The most troubling uncertainty is the new U.S. administration’s approach. During the campaign, Donald Trump condemned the JCPOA as “the worst deal ever negotiated”. As president, he can repudiate it or refrain from the steps necessary to sustain it. But killing the accord or allowing it to die when Iran is in compliance would lead the other signatories – representing a near international consensus – to blame Washington squarely and likely destroy the broad coalition critical for sanctions enforcement that provided leverage for negotiating the accord in the first place.
Alternatively, Trump could rigorously police implementation while pushing back firmly against Iran’s regional policies, which have helped further inflame Middle Eastern conflicts, frightened U.S. allies and angered the U.S. political establishment. But scrupulous enforcement cuts both ways: lacklustre U.S. implementation would adversely affect Iran’s ability to reap the benefits the U.S. has committed to deliver under the deal. The risk of an overly militarised response to Iran’s regional manoeuvres is that the JCPOA could become collateral damage in a destructive tit-for-tat.
Trump could also try renegotiation to strengthen some of the deal’s nuclear provisions or add non-nuclear ones. But this, as viewed by many in his entourage, would require new non-nuclear sanctions to augment coercive pressure and/or a military threat to induce Iran to return to the table. Iran would almost certainly demand more relief for more concessions, not accept less for more.
Iran has options for responding to attempts to undermine the deal. It could play victim, blame Washington and hope to erode sanctions by trying to drive a wedge between the U.S. and its partners. But this would require restraint in the face of U.S. JCPOA violations or provocations. Or it could ramp up its nuclear program and reduce IAEA access or target U.S. assets in theatres across Iraq and Syria, any of which risks a U.S. (or Israeli) military response. Even a softer, calibrated response would reignite the nuclear standoff and complicate future negotiations.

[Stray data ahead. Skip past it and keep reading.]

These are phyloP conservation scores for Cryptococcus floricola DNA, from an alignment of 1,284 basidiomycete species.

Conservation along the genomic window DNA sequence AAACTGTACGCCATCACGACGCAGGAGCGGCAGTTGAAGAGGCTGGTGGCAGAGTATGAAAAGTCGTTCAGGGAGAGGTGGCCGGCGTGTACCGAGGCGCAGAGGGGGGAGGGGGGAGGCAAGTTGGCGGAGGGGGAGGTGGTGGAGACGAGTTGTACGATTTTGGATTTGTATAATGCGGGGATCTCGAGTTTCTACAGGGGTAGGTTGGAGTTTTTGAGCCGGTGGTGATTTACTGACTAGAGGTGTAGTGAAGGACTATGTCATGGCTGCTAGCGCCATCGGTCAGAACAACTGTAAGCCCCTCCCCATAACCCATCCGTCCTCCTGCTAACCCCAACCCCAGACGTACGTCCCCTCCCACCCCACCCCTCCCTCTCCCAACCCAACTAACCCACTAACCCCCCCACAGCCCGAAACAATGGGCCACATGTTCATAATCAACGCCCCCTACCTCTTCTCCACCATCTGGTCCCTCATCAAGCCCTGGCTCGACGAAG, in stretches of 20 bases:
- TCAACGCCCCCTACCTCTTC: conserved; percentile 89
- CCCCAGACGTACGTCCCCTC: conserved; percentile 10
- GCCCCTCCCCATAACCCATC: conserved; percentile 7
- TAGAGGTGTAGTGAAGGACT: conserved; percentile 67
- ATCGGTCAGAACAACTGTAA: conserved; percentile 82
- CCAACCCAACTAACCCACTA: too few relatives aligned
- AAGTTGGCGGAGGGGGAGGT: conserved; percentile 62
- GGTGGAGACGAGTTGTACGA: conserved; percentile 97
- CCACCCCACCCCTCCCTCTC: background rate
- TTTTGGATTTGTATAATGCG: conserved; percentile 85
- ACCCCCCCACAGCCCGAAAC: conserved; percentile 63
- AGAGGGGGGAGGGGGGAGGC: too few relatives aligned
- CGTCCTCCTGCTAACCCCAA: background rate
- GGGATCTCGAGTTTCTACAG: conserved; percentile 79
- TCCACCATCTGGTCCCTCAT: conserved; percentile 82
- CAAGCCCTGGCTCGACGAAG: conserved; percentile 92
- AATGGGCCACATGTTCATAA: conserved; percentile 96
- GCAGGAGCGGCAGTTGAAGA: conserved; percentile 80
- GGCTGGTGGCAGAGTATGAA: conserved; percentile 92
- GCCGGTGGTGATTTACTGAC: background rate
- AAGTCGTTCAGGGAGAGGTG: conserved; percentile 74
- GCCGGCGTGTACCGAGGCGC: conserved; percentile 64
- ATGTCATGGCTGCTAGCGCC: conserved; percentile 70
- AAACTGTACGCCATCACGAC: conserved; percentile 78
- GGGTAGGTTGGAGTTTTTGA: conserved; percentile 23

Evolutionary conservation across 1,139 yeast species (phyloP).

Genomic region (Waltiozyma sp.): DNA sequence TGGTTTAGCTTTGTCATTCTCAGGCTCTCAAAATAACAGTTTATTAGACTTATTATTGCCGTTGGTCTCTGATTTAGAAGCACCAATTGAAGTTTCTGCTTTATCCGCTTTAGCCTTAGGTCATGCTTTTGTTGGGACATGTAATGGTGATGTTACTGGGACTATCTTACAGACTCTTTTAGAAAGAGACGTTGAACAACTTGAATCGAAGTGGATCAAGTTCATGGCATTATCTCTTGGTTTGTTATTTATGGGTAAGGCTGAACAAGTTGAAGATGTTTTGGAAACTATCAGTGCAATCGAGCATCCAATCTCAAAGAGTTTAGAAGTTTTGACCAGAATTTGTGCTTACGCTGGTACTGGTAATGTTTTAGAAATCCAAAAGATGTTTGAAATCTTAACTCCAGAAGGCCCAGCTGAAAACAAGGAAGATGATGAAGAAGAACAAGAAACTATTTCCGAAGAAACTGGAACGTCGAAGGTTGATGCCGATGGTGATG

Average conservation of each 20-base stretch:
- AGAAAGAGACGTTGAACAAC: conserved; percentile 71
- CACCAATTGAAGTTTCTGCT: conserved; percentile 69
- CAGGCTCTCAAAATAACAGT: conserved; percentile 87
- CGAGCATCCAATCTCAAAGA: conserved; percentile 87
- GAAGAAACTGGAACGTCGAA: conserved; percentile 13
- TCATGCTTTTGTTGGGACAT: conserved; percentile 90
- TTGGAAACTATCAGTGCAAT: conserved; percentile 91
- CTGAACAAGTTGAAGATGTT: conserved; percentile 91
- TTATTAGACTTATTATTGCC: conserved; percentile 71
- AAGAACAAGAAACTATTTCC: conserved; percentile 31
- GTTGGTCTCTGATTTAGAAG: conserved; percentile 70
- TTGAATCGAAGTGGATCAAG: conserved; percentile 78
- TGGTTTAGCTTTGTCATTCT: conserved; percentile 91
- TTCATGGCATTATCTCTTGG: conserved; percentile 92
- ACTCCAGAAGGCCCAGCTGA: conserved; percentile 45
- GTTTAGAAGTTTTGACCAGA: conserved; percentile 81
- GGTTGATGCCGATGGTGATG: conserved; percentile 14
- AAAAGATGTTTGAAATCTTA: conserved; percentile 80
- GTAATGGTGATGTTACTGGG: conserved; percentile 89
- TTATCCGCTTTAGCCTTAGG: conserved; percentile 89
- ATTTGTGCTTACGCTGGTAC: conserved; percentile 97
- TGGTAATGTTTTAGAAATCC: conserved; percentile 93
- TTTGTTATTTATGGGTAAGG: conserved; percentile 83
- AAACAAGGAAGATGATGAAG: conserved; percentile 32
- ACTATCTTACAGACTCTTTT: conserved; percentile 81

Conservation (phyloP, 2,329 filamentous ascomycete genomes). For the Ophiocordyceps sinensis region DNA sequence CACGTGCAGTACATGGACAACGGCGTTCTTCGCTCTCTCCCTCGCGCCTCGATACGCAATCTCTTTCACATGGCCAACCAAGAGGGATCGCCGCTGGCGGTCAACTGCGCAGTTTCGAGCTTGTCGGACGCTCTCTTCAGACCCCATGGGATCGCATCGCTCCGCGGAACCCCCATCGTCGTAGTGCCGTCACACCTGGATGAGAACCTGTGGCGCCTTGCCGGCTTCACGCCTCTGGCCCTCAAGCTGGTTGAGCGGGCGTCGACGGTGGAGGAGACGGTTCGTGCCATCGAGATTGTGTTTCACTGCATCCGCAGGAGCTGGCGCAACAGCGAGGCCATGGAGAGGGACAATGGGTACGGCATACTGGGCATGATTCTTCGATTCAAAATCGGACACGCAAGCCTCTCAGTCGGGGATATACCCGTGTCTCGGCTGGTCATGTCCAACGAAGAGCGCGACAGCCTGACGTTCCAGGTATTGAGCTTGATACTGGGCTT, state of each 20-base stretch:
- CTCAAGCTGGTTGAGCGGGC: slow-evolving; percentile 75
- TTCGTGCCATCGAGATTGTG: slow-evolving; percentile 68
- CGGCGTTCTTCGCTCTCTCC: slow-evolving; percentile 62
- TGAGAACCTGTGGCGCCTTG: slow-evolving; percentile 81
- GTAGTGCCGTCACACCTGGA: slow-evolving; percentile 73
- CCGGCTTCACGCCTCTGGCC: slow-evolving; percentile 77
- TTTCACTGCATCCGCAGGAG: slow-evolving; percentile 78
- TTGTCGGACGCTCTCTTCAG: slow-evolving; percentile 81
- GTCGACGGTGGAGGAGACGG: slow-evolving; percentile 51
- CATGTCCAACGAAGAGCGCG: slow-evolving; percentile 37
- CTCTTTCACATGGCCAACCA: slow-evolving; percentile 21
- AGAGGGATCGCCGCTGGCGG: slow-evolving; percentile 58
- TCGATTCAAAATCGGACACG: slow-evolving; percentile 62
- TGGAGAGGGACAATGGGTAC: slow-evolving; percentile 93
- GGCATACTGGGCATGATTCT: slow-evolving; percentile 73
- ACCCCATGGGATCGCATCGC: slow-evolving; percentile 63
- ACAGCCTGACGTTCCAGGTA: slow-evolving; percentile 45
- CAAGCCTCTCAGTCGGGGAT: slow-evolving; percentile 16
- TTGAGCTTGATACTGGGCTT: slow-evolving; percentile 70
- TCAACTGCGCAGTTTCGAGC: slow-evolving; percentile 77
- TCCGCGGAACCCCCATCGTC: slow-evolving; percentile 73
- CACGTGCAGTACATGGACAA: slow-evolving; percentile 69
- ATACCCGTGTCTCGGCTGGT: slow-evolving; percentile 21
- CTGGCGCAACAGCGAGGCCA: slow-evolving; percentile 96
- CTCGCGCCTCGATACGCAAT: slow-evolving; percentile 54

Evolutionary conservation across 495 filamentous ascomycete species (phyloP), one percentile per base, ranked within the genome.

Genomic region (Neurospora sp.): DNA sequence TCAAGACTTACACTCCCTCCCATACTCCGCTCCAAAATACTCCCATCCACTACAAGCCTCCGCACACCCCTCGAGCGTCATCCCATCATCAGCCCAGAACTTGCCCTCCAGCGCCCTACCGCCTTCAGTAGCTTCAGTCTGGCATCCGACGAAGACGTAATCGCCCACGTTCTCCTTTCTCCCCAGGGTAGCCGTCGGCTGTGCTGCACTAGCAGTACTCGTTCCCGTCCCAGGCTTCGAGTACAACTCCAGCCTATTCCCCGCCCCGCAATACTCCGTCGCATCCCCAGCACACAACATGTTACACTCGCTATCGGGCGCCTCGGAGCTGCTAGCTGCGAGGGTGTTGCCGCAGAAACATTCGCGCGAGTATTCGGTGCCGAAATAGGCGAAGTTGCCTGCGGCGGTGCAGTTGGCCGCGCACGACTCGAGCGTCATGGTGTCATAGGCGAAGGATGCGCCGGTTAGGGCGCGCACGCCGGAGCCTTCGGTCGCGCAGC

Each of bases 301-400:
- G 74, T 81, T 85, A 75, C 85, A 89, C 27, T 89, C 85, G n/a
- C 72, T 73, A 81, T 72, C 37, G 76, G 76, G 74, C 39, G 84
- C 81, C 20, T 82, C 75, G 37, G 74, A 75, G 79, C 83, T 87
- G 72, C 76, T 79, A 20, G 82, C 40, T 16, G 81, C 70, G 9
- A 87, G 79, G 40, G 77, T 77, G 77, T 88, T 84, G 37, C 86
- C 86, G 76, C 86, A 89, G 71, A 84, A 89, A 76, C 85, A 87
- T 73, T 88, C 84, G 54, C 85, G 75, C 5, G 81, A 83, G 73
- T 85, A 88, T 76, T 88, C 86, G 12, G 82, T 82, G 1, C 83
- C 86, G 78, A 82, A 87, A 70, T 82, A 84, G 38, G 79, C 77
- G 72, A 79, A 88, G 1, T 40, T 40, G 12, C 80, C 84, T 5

All these scenarios are troubling. Yet, there is another way: a good-faith, consensual, mutually beneficial effort to renegotiate aspects of the accord might achieve a better-for-better arrangement and a more stable outcome. A Republican president backed by a Republican-controlled Congress would have more credibility in offering incentives to Iran than President Barack Obama ever did.
Improving the JCPOA while enforcing it would require a quiet dialogue in which both sides recognised one another’s security concerns and core interests and communicated their nuclear and regional red lines. One outcome might be an addendum strengthening some JCPOA nuclear provisions or adding non-nuclear ones in return for rolling back the U.S. primary embargo. If that is not attainable, the U.S. might focus on non-Iran-specific arrangements, including regionalising or even universalising some of the JCPOA’s restrictions or transparency measures.
On a practical level, Washington should keep communication channels with Tehran open and give its treasury department more resources to unwind sanctions. Iran should strictly adhere to the JCPOA and stop using nuclear or regional brinksmanship as leverage. Other P5+1 members should discourage it from overreacting to a possible change in U.S. tone and approach but also clearly tell Washington that if it unjustifiably walks away from the accord, it will do so alone.
Trump is the first U.S. president in more than two decades who enters office not needing to worry about Iran crossing the threshold to nuclear weaponisation undetected. If he tries to adjust the JCPOA unilaterally through coercion, the accord may not survive, reigniting the nuclear crisis and compounding regional instability. But he also has a chance to succeed on all fronts: a functioning and more stable accord, a framework for managing differences with Iran and perhaps even less bloodshed in the Middle East.